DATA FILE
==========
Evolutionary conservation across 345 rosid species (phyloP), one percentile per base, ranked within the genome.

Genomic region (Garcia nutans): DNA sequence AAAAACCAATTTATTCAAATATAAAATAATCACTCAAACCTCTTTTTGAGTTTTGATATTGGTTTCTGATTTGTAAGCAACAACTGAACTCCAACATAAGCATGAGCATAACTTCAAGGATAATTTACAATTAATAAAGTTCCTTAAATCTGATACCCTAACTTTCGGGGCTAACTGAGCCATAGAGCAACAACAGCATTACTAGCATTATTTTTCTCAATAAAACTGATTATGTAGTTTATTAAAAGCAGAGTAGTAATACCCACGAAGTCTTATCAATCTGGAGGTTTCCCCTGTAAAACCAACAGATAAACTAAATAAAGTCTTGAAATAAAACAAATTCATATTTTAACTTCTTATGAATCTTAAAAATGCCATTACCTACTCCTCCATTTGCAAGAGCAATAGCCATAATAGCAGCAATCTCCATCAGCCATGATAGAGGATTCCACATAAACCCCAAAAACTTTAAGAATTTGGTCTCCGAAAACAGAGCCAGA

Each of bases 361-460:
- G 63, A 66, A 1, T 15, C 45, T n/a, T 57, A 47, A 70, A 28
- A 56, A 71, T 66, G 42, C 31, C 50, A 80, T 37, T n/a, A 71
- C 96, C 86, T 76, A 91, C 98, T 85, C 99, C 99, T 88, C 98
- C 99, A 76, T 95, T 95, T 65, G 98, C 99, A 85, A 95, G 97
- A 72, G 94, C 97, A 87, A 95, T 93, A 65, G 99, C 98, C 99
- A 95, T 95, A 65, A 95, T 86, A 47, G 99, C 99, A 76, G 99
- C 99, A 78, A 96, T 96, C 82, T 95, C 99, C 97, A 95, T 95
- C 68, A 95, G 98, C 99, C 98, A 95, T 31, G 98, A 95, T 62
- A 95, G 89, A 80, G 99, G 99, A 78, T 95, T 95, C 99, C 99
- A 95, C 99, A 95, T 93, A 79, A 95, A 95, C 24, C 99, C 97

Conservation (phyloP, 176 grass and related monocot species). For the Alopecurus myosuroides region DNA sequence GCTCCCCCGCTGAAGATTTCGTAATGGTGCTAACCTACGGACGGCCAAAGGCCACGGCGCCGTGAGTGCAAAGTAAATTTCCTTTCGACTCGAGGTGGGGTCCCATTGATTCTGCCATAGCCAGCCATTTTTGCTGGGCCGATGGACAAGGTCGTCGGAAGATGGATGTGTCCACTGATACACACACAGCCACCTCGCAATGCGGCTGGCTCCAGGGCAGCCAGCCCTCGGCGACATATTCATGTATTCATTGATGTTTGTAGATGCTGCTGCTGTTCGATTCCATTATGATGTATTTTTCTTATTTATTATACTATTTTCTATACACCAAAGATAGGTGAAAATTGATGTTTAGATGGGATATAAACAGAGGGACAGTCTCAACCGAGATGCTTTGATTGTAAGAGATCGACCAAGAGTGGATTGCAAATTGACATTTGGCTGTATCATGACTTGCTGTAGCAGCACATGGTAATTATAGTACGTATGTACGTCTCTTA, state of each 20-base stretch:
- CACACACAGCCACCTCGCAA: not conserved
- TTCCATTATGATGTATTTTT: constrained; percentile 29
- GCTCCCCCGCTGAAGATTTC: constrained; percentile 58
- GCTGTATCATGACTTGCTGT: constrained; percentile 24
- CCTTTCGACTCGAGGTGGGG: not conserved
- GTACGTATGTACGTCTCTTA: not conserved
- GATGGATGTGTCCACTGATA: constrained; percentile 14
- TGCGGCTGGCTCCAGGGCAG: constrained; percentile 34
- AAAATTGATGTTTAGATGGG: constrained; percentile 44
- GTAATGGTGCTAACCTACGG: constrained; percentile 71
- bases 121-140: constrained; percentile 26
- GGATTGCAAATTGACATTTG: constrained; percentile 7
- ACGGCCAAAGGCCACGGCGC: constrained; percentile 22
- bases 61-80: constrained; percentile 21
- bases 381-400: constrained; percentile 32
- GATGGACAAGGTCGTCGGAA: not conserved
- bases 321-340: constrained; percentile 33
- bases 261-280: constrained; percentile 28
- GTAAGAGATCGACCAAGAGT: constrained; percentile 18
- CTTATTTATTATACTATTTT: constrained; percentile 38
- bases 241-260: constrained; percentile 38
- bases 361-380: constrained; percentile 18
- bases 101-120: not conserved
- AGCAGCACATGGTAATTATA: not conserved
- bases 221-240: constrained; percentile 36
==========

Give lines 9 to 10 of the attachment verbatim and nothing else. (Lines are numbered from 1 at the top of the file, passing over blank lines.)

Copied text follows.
- A 95, T 95, A 65, A 95, T 86, A 47, G 99, C 99, A 76, G 99
- C 99, A 78, A 96, T 96, C 82, T 95, C 99, C 97, A 95, T 95